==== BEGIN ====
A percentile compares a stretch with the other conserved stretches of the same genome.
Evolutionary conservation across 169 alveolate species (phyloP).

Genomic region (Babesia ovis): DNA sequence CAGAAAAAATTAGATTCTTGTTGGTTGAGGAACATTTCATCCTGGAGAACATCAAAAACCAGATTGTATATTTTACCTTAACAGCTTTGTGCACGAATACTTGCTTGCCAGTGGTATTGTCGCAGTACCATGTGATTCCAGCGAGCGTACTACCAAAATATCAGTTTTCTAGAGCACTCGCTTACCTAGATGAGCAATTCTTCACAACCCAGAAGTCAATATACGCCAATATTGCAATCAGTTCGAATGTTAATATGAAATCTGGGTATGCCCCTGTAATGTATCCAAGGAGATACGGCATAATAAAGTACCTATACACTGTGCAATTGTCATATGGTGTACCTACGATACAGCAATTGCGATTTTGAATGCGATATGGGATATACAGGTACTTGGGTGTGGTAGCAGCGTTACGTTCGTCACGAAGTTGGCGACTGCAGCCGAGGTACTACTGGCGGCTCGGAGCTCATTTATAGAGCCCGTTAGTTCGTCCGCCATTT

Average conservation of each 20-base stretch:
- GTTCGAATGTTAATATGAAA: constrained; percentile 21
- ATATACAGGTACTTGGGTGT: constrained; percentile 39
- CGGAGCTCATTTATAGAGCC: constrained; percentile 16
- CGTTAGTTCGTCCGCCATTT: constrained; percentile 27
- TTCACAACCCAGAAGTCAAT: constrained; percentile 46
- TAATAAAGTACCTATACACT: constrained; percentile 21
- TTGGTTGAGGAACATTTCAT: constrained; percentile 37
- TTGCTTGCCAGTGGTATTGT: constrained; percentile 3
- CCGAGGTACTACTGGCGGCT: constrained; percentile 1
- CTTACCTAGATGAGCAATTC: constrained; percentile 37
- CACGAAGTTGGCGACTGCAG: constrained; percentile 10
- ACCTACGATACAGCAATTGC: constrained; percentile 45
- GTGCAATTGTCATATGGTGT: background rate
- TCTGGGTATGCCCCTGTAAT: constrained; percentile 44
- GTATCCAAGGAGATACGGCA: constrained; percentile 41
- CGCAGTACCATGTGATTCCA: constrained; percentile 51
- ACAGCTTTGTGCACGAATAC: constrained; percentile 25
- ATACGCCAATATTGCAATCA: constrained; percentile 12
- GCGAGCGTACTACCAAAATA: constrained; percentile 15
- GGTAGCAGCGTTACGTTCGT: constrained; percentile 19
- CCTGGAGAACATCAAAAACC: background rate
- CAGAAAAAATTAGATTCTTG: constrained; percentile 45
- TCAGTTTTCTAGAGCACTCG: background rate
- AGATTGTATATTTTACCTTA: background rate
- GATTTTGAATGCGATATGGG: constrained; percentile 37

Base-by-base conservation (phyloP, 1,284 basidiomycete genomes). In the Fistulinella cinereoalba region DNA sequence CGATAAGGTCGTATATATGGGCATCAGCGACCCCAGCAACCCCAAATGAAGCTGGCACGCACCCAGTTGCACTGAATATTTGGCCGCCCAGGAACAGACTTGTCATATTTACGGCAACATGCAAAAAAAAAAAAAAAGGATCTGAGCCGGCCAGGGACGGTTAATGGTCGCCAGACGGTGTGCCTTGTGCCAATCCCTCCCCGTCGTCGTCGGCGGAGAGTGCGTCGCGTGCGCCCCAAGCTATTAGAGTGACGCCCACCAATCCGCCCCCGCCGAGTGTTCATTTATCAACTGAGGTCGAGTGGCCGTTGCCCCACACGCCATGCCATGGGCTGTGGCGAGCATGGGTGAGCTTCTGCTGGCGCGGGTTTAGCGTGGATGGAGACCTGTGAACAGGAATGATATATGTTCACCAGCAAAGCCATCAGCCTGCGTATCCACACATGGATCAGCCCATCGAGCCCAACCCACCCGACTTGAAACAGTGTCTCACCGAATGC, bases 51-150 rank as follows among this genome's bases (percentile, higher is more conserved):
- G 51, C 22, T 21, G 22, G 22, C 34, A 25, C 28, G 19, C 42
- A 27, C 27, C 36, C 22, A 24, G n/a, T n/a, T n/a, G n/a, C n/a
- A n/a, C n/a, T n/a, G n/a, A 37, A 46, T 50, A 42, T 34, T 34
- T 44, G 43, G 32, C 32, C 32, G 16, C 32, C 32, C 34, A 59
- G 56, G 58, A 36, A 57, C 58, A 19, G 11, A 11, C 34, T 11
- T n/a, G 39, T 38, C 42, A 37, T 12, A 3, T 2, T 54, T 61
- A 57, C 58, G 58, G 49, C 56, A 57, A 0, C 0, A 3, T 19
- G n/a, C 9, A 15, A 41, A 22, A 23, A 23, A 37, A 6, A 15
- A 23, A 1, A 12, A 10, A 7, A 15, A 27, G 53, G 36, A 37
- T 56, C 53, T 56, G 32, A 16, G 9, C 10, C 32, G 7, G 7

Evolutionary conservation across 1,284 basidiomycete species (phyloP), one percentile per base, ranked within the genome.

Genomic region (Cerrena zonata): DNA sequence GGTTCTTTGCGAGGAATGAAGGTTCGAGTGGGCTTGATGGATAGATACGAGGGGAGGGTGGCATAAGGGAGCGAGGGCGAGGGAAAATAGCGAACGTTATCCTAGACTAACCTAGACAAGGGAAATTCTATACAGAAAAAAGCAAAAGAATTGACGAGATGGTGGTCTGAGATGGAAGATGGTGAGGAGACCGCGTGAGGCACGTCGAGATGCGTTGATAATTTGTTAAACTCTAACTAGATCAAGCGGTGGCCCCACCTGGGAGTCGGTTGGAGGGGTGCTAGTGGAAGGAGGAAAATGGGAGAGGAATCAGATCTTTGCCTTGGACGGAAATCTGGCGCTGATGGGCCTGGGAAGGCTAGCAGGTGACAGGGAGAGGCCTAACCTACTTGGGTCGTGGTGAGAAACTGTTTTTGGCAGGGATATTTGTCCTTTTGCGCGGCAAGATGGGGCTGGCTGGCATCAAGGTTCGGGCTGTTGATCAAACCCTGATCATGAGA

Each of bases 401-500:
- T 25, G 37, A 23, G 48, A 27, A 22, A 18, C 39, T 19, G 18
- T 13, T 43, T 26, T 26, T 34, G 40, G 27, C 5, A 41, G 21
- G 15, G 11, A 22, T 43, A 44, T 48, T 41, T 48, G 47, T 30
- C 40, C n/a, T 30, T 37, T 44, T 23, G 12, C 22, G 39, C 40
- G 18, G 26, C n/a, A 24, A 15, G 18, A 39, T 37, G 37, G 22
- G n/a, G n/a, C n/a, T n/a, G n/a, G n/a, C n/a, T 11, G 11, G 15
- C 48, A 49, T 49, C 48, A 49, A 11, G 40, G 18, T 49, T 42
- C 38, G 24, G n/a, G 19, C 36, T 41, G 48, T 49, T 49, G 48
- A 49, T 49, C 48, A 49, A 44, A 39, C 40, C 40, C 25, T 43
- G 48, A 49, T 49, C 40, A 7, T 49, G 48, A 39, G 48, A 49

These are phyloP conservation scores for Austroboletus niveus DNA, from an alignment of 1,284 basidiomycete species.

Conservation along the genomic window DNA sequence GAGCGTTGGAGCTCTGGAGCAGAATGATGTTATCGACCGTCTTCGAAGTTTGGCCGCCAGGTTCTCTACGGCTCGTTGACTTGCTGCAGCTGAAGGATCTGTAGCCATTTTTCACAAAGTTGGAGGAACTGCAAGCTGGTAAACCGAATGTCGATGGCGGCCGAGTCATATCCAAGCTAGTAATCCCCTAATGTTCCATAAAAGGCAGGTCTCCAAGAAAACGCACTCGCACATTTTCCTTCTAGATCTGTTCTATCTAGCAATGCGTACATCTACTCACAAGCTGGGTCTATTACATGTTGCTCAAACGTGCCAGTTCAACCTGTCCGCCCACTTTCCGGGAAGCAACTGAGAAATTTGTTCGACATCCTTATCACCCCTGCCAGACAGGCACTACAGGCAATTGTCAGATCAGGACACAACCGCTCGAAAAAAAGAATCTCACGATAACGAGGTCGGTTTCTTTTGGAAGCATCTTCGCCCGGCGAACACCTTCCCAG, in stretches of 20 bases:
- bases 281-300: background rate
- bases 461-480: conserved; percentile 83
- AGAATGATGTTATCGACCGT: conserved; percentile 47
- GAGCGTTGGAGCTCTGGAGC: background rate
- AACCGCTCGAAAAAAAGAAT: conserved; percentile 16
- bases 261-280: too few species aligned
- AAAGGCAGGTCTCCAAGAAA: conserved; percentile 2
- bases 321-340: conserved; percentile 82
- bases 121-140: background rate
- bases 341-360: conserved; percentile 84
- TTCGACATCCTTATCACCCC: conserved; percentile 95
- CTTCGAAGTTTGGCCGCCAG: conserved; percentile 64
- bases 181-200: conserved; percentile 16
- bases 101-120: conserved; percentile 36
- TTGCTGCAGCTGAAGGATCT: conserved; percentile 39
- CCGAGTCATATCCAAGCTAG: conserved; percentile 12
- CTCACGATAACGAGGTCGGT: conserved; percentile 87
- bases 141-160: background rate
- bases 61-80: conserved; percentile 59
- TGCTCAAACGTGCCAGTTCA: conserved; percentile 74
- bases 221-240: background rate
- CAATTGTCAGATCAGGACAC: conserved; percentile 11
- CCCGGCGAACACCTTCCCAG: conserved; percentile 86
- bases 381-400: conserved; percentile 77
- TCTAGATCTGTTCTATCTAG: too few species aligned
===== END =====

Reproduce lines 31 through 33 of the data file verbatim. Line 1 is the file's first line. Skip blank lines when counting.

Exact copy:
- G 51, C 22, T 21, G 22, G 22, C 34, A 25, C 28, G 19, C 42
- A 27, C 27, C 36, C 22, A 24, G n/a, T n/a, T n/a, G n/a, C n/a
- A n/a, C n/a, T n/a, G n/a, A 37, A 46, T 50, A 42, T 34, T 34